Recommendations

If you’re interested in doubling down on Membership Rewards cards, the first thing to do is to add your own spending assumptions to the Google Docs spreadsheet (make a copy first so that you can edit cells). If the results come out similar to those presented above, then I would recommend simplifying life with just the EveryDay Preferred card.  Keep in mind, though, that to earn such high rewards with this card, you will need to make 30 or more purchases per statement cycle.

If you don’t mind juggling two cards and you highly value Membership Rewards points, then you’ll earn even more with the combination of the Premier Rewards Gold card for flights and restaurants, and the EveryDay Preferred for everything else.

Last updated on August 17th, 2017

About Greg The Frequent Miler

Greg is the owner, founder, and primary author of the Frequent Miler. He earns millions of points and miles each year, mostly without flying, and dedicates this blog to teaching others how to do the same.

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Works in progress: Cash Back combos, Discover double-dips, and AT&T - Frequent MilerBest credit card combos: ThankYou Rewards - Frequent MilerThe Dining Everywhere Visa. Is 5X or 2.65X worth the headache? - Frequent MilerBest credit card combos: Cash Back - Frequent MilerSPG vs. Amex, Chase, and Citi transferable points programs. Which is best? - Frequent Miler Recent comment authors

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JustSaying
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JustSaying

What sets AMEX apart is the AMEX Offers. I don’t think pay annual fees. They pay me

Lantean
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Lantean

really? i guess you get the good stuff. most offers i get are complete garbage. 🙁

Jamie
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Jamie

I’d definitely ascribe some value to the sync offers as well. To me that would definitely tip the balance in favor of the two cards. I’ve had very mixed luck on getting the really good offers, but lately we’ve been getting more of them. So, to me I’d go for everyday preferred + PRG, because I’d guess I get $100 of real value out of the sync offers. Maybe more.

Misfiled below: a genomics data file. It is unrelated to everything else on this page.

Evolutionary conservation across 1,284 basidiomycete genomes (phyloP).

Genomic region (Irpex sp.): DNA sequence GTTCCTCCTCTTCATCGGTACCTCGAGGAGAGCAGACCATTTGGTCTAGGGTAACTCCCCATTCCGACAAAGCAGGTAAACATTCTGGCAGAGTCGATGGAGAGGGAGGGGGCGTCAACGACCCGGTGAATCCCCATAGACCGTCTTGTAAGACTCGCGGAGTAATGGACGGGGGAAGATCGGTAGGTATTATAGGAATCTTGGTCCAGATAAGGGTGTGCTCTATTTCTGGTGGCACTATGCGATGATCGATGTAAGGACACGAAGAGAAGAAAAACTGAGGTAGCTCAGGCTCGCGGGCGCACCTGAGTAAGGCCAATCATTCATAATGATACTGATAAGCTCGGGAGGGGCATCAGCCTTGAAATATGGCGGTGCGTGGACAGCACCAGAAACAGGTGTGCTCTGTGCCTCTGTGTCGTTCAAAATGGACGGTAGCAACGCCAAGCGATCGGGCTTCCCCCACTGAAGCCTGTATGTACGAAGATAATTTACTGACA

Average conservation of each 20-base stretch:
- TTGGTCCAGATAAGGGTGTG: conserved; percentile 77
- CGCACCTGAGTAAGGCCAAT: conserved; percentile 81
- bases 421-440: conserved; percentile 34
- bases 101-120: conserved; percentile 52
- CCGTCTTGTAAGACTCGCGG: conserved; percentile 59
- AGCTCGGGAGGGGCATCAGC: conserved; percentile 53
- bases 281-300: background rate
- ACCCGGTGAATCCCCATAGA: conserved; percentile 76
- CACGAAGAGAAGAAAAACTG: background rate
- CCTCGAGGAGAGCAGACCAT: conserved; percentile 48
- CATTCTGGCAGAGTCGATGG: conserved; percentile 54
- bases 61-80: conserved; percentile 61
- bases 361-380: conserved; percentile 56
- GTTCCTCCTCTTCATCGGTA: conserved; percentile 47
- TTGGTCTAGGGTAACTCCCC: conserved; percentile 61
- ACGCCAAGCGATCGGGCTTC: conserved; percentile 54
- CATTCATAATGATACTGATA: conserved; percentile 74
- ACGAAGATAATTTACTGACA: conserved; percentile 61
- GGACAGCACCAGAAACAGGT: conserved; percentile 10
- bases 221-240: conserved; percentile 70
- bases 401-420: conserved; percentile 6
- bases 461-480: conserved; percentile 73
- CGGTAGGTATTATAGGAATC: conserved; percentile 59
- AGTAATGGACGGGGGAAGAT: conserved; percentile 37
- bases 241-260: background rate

Max
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Max

Now all we need is a good sign up for Everyday Preferred!

Bryce
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Bryce

Amex everyday preferred caps 3x benefit on groceries at $6,000 per year while your assumption is $7,500. Perhaps tour spreadsheet takes that into account.

Great analysis tool overall though.

Less Antman
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Less Antman

The $6,000 limit is explicitly listed on the spreadsheet and in the cell that calculates the reward for this card. Great analysis and I’m looking forward to the rest of the series.

dbeach
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dbeach

Unless I am misunderstanding something (admittedly likely!) there’s a mistake in the spreadsheet related to the grocery maximum. By my calculations, the EDP should earn 2.6 points/dollar on $7500 in grocery spend before the 50% bonus. ( (3*6000+1500)/7500 = 2.6 ) But the spreadsheet applies the cap twice, first computing the 2.6, then only allowing the 2.6 on the first $6000 and 1x on the remaining $1500.

Using my calculation reduces cost per point for the EDP to just under a penny (0.9964) for the example spending mix.